In Jewish thought, bread was equated with the Torah, and “eating of it” was reading and understanding the covenant of God (cf. Deuteronomy 8:3). For example, the apocryphal book of Sirach states “‘He who eats of me will hunger still, he who drinks of me will thirst for more; he who obeys me will not be put to shame, he who serves me will never fail.’ All this is true of the book of Most High’s covenant, the law which Moses commanded us as an inheritance for the community of Jacob” (Sirach 24:20-22). Quoting from Sirach here is not endorsing it as Scripture; it only serves to illustrate how the Jewish people thought of Mosaic Law. It is important to understand the equating of bread with the Torah to appreciate Jesus’ real point.

    In John 6, Jesus is actually telling the crowd that He is superior to the Torah (cf. John 6:49-51), and the entire Mosaic system of Law. In the passage from Sirach, it states that those who eat of the Law will “hunger still” and “thirst for more,” the language of which is mirrored by Jesus when He says “He who comes to Me will never be hungry, he who believes in Me will never be thirsty” (John 6:35). Jesus is not commanding people to literally eat His flesh and drink His blood, He is telling them the core of all Christian doctrine: belief in Jesus Himself (“The work of God is this: to believe in the One He has sent,” John 6:29, emphasis added). Therefore, the Catholic interpretation of John 6 is unbiblical.

    Secondly, there is a very clear analogy in John 6 to the days of Moses and the eating of manna. In the days of Moses, manna was God’s provision for food for the Israelites as they wandered in the wilderness. In John 6, however, Jesus claimed to be the true manna, the bread of heaven. With this statement Jesus claimed to be God’s full provision for salvation. Manna was God’s provision of deliverance from starvation. Jesus is God’s provision of deliverance from damnation. Just as the manna had to be consumed to preserve the lives of the Israelites, so Jesus has to be consumed (fully received by faith) for salvation to be received.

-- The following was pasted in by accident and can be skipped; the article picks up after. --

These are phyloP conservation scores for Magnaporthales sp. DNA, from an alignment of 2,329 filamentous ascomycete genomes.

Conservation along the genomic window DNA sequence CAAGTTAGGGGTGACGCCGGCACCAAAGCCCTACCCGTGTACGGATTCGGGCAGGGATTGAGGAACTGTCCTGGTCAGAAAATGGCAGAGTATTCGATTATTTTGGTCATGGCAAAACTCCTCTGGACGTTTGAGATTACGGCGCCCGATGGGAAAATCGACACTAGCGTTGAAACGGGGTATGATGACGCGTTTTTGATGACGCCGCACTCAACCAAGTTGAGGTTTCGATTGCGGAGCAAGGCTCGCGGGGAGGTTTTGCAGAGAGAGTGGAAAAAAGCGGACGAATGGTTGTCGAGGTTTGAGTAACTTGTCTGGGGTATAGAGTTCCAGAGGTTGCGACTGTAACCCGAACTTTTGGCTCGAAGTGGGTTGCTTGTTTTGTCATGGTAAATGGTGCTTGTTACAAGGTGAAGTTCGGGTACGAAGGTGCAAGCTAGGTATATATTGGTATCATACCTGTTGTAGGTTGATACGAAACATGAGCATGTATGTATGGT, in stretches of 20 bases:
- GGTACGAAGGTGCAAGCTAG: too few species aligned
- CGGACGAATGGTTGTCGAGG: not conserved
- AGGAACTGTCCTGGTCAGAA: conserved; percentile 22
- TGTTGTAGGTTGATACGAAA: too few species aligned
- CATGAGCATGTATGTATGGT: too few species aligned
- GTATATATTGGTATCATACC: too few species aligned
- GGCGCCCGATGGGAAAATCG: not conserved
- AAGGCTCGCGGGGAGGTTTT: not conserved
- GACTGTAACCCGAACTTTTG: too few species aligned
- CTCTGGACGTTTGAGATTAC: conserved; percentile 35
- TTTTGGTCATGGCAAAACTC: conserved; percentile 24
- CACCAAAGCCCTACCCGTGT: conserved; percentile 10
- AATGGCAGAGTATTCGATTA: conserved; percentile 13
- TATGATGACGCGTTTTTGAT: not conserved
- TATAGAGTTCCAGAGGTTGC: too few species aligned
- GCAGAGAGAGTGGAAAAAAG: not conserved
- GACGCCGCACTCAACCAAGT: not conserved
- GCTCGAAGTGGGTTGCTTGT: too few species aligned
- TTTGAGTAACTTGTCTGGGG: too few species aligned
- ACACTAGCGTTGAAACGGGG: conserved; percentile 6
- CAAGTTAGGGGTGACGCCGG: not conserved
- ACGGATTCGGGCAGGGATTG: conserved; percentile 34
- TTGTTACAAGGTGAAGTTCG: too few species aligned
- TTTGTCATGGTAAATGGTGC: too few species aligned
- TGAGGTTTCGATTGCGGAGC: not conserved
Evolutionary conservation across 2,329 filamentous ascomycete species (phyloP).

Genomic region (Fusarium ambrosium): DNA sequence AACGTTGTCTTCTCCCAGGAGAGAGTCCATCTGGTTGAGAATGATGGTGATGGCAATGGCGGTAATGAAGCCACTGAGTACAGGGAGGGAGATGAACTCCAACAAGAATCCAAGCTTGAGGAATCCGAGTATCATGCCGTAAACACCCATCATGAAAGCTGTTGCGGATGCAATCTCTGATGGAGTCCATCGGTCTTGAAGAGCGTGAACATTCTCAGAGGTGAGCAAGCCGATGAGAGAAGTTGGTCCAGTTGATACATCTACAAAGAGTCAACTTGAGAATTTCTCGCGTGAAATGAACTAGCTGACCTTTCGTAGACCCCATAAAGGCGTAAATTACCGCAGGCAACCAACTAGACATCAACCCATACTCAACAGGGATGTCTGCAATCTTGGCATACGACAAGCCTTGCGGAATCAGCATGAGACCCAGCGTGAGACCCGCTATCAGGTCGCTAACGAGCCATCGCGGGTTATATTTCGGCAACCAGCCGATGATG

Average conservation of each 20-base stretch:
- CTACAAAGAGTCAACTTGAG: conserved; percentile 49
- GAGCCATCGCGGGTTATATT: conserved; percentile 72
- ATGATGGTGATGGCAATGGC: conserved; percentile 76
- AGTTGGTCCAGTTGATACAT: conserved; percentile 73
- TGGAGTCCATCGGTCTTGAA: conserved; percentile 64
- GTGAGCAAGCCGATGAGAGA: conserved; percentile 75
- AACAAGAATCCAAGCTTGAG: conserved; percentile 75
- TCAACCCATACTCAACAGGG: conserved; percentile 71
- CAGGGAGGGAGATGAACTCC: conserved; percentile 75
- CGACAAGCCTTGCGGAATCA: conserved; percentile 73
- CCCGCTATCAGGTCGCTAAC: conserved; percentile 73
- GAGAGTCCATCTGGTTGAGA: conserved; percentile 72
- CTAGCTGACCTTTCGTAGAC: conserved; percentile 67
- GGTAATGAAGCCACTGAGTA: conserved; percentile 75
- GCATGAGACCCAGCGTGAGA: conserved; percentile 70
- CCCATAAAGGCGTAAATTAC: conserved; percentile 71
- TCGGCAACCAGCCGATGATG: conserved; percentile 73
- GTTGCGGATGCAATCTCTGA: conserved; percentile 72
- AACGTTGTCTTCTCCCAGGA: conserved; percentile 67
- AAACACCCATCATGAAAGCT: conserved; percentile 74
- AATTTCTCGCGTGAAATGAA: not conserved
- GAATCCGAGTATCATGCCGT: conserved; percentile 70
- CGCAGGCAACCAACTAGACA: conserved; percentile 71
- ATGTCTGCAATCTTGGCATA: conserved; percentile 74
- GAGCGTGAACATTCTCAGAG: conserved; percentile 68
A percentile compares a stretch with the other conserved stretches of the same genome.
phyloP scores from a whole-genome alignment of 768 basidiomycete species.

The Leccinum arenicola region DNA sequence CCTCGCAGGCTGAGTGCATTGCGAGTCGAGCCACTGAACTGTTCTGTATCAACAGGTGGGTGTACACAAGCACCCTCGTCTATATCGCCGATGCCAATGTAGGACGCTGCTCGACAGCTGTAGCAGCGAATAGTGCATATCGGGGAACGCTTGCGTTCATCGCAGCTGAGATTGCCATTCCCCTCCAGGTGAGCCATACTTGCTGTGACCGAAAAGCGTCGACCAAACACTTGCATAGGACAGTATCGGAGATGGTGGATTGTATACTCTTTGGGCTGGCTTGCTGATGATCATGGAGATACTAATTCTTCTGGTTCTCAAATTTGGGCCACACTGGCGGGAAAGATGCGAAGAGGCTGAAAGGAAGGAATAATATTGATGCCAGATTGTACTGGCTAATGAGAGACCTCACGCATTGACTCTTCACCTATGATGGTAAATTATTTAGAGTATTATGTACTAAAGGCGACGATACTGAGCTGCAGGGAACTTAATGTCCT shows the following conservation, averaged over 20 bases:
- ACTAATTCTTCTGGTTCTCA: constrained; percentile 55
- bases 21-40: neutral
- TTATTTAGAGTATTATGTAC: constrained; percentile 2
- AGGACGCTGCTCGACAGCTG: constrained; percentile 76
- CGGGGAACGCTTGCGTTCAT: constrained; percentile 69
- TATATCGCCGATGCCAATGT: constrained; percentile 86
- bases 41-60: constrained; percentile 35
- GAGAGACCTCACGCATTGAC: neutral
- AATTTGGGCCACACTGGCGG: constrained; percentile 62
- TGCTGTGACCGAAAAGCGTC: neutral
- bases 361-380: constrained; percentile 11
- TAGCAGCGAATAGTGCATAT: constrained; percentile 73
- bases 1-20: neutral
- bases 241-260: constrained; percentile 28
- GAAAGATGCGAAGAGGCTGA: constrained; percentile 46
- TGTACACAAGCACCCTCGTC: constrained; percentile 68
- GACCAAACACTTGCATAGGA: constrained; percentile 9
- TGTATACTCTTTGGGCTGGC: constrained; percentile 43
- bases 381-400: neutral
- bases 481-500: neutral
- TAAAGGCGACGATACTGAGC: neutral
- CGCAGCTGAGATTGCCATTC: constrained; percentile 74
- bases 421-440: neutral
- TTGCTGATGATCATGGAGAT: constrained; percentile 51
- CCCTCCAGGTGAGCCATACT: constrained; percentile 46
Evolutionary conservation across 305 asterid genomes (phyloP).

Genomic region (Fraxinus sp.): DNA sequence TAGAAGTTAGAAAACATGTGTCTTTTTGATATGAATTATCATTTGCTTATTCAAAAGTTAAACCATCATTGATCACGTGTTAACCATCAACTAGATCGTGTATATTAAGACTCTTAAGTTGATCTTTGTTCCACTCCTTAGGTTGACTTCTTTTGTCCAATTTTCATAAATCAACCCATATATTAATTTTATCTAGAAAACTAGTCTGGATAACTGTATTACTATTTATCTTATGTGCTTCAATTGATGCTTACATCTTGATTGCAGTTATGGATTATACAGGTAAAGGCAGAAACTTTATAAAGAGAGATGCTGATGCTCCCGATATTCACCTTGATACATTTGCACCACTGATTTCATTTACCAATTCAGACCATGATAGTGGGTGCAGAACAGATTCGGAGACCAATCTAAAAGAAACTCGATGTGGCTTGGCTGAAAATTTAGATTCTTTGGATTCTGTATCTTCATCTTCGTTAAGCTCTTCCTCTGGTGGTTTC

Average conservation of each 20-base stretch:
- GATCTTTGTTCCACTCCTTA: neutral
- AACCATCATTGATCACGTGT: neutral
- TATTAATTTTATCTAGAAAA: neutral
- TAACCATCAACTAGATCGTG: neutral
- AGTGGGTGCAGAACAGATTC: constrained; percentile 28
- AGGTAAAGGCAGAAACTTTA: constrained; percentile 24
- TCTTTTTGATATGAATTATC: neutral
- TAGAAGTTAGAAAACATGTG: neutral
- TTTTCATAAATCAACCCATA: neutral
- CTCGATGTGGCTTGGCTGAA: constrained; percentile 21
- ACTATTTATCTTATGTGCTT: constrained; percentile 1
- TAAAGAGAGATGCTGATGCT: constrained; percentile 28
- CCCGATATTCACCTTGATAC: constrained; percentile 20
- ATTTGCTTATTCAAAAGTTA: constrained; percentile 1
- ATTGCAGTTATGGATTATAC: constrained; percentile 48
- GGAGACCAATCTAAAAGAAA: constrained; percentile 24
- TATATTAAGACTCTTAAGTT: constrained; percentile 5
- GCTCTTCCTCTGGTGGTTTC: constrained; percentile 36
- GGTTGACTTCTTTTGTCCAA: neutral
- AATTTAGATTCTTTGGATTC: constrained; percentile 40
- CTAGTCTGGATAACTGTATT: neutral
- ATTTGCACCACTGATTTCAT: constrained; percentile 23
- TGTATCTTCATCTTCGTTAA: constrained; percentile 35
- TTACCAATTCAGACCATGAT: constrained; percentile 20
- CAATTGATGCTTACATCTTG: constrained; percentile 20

It is very clear that Jesus referred to Himself as the Bread of Life and encouraged his followers to eat of His flesh in John 6. But we do not need to conclude that Jesus was teaching what the Catholics have referred to as transubstantiation. The Lord’s Supper / Christian communion / Holy Eucharist had not been instituted yet. Jesus did not institute the Holy Eucharist / Mass / Lord’s Supper until John chapter 13. Therefore, to read the Lord’s Supper into John 6 is unwarranted. As suggested above, it is best to understand this passage in light of coming to Jesus, in faith, for salvation. When we receive Him as Savior, placing our full trust in Him, we are “consuming His flesh” and “drinking His blood.” His body was broken (at His death) and His blood was shed to provide for our salvation. 1 Corinthians 11:26, “For whenever you eat this bread and drink this cup, you proclaim the Lord’s death until He comes.”

    Whether the Catholic definition of Holy Eucharist is a “re-sacrifice” of Christ, or a “re-offering” of Christ’s sacrifice - both concepts are unbiblical. Christ does not need to be re-sacrificed. Christ’s sacrifice does not need to be re-offered. Hebrews 7:27 declares, “Unlike the other high priests, He (Jesus) does not need to offer sacrifices day after day, first for his own sins, and then for the sins of the people. He sacrificed for their sins ONCE for all when He offered Himself.” Similarly, 1 Peter 3:18 exclaims, “For Christ died for sins ONCE for all, the righteous for the unrighteous, to bring you to God…” Christ’s once for all death on the cross was sufficient to atone for all of our sins (1 John 2:2). Therefore, Christ’s sacrifice does not need to be re-offered. Instead, Christ’s sacrifice is to be received by faith (John 1:12; 3:16). Eating Christ’s flesh and drinking His blood are symbols of fully receiving His sacrifice on our behalf, by grace through faith.

  • Scott